Brand Engagement: Involve Me and I Understand
Beth Novitsky in Brand Design, Brand Engagement Survey

Brands that involve customers in two-way conversation can spark emotion and engagement. Image © Gensler

One thing that’s clear from Gensler’s 2013 Brand Engagement survey: high-emotion consumers will have more connection to a brand than low-emotion consumers. And connection leads to commitment: 94% of survey respondents said they would recommend a favorite brand to friends and family, and more than half said they would be “devastated” if a favorite brand went away. But why do we have such strong emotions about brands? I thought about the old proverb, often used in the context of education: “Tell me, and I forget. Show me, and I remember. Involve me, and I understand.”

For me, this begins to get at what we mean by “engagement.” It’s kind of like a great conversationalist at a party — they don’t just talk about themselves the whole time; they tell stories, ask questions, and draw you into the conversation. They are charismatic. They make you feel special, and that your opinion matters. A great brand is like that. It’s not just about getting people to “like” you on Facebook; you have to really involve them in a way that breaks through to the next level of understanding, and makes them care about what it is you have to say. This is especially important today, given the major shift in the behavior of consumers from passive to active: with all the new opportunities to curate their own experiences, they want to join in the conversation.

Design plays heavily into the equation. Because of design, we stop to marvel at the beauty of an object, or the tactile pleasure that comes from using it. Or the combination of people and place, engaging all five senses, that creates a memorable experience. Sometimes, design is invisible: you don’t know why something works, it just does. But design is always intentional: it’s a series of choices that were made (about shape, color, material, pattern, typography, etc.) in order to convey a message, tell a story or solve a problem.

A natural way to increase engagement is to encourage physical interaction. For a service business, that may mean introducing a retail environment that gives current and potential customers a place to go for help or information, as we did for health insurance provider Horizon Healthcare Services, Inc. (For more on that story, check out my previous blog.) Or it could mean providing a place that brings the brand to the consumer, as was the case with the American Express OPEN lounges we designed in several of the country’s largest convention centers. Focused on small-business owners and employees who are likely to be attending tradeshows without a lot of back-office support, OPEN cardmembers are free to use these spaces to relax and unwind, or conduct informal meetings with clients and colleagues.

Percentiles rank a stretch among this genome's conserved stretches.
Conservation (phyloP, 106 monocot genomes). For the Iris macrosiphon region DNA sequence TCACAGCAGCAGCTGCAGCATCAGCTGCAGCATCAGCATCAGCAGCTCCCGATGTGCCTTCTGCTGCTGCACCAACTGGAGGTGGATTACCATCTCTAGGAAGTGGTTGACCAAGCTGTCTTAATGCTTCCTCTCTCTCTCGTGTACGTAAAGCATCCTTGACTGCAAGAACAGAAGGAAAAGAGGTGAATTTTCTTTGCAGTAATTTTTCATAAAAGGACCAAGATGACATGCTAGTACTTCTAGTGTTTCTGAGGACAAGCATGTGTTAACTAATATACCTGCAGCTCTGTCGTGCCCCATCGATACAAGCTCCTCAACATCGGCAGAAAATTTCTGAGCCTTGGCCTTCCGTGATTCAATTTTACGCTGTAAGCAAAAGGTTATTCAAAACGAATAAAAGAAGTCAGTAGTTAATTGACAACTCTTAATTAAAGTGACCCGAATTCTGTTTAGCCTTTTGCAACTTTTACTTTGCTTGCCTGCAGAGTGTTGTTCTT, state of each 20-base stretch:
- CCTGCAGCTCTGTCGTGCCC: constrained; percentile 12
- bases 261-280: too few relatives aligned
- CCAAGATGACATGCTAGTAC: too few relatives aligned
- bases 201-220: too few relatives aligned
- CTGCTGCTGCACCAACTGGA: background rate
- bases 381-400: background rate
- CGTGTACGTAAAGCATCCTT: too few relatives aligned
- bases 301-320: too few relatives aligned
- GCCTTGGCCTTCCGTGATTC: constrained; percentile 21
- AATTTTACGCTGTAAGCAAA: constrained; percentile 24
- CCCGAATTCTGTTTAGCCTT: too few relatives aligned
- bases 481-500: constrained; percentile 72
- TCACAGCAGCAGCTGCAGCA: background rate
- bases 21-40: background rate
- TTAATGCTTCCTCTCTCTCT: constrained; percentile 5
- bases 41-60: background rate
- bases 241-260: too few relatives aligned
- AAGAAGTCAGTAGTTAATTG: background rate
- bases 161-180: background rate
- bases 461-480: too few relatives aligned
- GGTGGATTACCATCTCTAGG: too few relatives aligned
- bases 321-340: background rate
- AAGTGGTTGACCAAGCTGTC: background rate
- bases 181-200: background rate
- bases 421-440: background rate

The Pinnacle Foods headquarters in Parsippany, New Jersey, reflects the brand’s culture of openness and connectivity. Photo by Chris Leonard, © Gensler.

Even in a workplace environment, good design can open up understanding by allowing a glimpse “behind the curtain.” At the new headquarters for Pinnacle Foods, the test kitchens that are used to create and evolve iconic brands such as Duncan Hines and Vlasic are front and center, part of a science-museum-like experience that invites interaction. In the environmental graphics, we made ample use of comments and photos sent in by passionate consumers, reminding employees of the real reason they’re working there in the first place. “Involve me, and I understand.”

The best design goes beyond aesthetics alone to create meaning and value for the user, letting them connect on a higher level and tapping into those elusive emotions. It’s that indefinable something that’s hard to put into words, but it affects our choices as consumers every day.

Pinnacle Foods’ Parsippany headquarters was selected as the winner of Inc. Magazine’s 2012 “World’s Coolest Offices” contest. Photo by Chris Leonard, © Gensler.

Beth Novitsky is a design director and senior associate in Gensler's New York office, and a leader of the firm's global Brand Design practice. She believes that a strong brand story can be a powerful asset, whether in the context of a retail store or a corporate environment. She works with companies around the world to develop programs involving brand strategy and identity, print communications, signage and environmental graphics and packaging. Contact her at
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